Clients, families, social workers, advocates, psychologists, psychiatrists, and DMH staff are all part of the fabric of the story of mental health in California and in LA County and how it has been transformed over the years. Each person brings a unique life story and perspective, but all are committed to making life better for those who suffer from mental illness. Here are some of their personal stories.
Demming Lurie, Barbara
Interviewed by: Troy Gabrielson
A Phi Beta Kappa, summa cum laude honors graduate of Ohio State University, Barbara Demming Lurie continued her graduate studies in clinical psychology at the University of Wisconsin. She spent the next two decades heading the Patients’ Rights Bureau for LAC-DMH on weekdays and on weekends, penning a restaurant review column for a daily Los Angeles newspaper. Her work, while at the Department, to help craft and pass legislation protecting rights of mental health clients and other efforts on their behalf earned her "Lifetime Achievement" and "Advocate of the Century" Awards from the California Association of Mental Health Patients' Rights Advocates (CAMHPRA) and a picture in Newsweek Magazine. After she left the Department, she became Director of Programs and Research for the Entertainment Industries Council, Inc. She was then asked to head the Mental Health Media Partnership, a nonprofit organization sponsored by USC and the University of Pennsylvania, to work with the entertainment industry, promoting understanding of mental health issues. Besides her current position as a consultant working on issues related to mental health and the media, she is Assistant Director of the Integrated Behavioral Health Project (IBHP), an initiative of the California Endowment and the Tides Center.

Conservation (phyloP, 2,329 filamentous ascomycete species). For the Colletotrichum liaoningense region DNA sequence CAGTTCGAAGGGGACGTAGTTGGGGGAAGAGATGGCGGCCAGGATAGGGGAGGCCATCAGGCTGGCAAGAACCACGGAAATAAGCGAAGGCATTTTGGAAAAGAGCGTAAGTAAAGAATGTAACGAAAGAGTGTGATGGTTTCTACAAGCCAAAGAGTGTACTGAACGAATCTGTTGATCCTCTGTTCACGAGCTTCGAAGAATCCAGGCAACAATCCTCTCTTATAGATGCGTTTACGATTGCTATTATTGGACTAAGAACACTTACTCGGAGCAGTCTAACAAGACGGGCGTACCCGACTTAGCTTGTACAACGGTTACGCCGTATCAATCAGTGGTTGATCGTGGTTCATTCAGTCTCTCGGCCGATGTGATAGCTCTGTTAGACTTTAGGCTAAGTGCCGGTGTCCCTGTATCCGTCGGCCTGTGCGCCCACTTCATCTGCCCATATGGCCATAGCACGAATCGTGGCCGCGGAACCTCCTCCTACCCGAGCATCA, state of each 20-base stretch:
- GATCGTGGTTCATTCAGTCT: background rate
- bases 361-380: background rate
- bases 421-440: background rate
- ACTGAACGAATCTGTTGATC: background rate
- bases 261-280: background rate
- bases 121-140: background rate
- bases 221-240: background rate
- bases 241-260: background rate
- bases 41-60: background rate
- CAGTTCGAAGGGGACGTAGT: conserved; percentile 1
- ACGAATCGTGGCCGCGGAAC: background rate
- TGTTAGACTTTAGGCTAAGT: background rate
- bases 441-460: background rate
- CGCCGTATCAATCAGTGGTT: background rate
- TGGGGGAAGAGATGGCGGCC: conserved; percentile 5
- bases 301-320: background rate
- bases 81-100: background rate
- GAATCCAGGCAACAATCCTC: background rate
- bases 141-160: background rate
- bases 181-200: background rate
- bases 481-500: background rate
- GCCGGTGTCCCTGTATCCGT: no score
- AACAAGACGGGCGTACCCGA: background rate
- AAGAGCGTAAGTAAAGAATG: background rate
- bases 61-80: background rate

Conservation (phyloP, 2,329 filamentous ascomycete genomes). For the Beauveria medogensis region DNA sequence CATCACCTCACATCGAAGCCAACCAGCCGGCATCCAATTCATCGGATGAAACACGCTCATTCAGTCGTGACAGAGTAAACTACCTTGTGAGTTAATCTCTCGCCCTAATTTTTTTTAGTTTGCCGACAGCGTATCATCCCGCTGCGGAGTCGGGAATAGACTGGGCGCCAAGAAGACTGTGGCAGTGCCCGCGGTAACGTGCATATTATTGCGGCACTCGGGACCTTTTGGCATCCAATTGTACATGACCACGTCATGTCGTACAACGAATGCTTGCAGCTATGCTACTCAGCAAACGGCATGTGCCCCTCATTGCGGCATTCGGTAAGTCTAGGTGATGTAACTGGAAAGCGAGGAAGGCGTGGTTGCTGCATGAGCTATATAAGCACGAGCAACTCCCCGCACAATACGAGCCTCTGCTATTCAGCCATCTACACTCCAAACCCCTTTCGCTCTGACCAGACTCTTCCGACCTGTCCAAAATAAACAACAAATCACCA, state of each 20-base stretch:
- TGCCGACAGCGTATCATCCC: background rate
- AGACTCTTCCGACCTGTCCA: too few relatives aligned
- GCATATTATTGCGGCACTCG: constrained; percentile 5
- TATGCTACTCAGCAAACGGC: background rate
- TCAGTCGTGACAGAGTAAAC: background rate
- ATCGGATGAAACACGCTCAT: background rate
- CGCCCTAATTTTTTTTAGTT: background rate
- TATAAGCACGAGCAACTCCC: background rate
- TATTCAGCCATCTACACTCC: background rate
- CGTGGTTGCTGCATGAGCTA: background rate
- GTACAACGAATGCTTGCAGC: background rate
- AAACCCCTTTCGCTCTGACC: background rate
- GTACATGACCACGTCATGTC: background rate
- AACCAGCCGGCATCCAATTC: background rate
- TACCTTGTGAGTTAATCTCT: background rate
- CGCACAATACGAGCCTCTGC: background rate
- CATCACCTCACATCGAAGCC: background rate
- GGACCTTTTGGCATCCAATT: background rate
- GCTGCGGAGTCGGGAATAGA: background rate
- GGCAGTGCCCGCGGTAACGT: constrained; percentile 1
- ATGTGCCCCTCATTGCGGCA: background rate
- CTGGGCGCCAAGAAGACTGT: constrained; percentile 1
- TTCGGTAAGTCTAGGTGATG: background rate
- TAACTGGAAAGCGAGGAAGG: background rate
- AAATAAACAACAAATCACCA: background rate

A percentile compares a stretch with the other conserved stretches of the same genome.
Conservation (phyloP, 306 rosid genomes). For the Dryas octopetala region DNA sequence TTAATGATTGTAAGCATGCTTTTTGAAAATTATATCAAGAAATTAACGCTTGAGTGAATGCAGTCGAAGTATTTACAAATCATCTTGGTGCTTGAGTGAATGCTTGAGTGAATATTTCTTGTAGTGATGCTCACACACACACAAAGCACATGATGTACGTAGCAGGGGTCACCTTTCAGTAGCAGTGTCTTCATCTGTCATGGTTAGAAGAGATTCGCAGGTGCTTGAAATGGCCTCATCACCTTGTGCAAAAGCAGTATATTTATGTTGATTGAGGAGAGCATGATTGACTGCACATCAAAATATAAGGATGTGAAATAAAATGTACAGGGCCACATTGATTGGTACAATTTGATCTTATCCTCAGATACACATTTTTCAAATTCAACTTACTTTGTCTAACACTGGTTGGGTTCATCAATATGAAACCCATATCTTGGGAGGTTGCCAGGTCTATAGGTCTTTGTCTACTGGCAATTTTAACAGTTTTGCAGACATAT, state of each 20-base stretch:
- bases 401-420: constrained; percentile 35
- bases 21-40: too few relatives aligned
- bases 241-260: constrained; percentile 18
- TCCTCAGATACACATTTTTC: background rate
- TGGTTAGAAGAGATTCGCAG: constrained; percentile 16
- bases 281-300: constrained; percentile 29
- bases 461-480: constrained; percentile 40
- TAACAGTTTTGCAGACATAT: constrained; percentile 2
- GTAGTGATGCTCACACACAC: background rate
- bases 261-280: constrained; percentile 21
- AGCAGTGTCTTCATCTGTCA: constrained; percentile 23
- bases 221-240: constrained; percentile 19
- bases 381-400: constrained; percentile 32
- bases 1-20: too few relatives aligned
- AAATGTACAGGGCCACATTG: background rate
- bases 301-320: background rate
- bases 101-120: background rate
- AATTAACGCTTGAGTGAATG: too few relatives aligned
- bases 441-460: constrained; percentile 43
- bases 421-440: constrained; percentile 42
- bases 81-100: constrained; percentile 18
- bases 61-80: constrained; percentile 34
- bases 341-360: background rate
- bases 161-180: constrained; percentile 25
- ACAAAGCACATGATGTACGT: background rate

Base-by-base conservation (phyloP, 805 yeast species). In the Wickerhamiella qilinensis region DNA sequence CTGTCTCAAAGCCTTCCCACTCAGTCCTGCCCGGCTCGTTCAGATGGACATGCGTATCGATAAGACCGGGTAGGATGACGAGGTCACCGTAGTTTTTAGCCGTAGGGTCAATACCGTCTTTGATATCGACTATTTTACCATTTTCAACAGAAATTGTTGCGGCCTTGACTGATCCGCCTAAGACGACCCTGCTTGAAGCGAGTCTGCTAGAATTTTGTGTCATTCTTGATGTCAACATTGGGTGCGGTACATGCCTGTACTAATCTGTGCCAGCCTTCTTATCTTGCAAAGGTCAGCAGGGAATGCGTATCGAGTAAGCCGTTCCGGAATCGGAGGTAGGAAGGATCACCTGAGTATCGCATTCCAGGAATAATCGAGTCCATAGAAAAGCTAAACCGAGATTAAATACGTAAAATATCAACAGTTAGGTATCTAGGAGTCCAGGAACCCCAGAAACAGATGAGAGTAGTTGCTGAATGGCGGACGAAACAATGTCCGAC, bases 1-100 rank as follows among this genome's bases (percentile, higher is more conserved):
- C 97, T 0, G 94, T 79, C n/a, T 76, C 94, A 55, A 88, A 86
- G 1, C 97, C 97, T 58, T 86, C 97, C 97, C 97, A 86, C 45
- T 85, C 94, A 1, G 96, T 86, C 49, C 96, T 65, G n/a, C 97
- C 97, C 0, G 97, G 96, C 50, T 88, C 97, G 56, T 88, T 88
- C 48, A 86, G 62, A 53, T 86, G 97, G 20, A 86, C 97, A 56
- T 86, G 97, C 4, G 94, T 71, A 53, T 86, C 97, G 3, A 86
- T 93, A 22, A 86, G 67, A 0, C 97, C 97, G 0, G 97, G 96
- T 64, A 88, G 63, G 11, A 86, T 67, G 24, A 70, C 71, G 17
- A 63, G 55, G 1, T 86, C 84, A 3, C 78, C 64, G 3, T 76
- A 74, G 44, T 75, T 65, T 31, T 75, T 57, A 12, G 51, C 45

Interviewed by: Diane DeMartino
Wendy Douglas, LCSW, is a social worker at Edelman Mental Health Center in West Los Angeles.
Interviewed by: Howard Padwa
Dr. J. R. Elpers was Director of the Los Angeles County Department of Mental Health 1978-84. He received his medical degree from Indiana University and completed his residency in psychiatry at Columbia-Presbyterian in New York. After working as Deputy Director of Mental Health in Orange County, he was appointed Director of the Los Angeles County Department of Mental Health in 1978, just as the Department was "de-merged" from Health Services. During his tenure, Dr. Elpers laid the foundations for the organizational structure of today's DMH, oversaw the initial development of Project Return, and participated in the development of the California Model plan for mental health. After leaving LAC-DMH, Dr. Elpers set up an Integrated Service Agency model program at Harbor-UCLA, called “AMI-Able,” with NAMI support. He also served on the boards of Mental Health America and the California Institute for Mental Health.
Interviewed by: Troy Gabrielson
Dolores Encinas grew up in Missouri, later moving to Iowa and then to Los Angeles. She became involved with the National Alliance on Mental Illness (NAMI) when her sons became ill. Ms. Encinas helped organize NAMI East San Gabriel Valley, and she served as President of the group. During this time, she developed educational panels that presented for mental health conferences, colleges, law enforcement agencies, and clinicians. Ms. Encinas also sat on the Boards of Directors of NAMI California and NAMI National, and she spent many years on the Board of Pacific Clinics.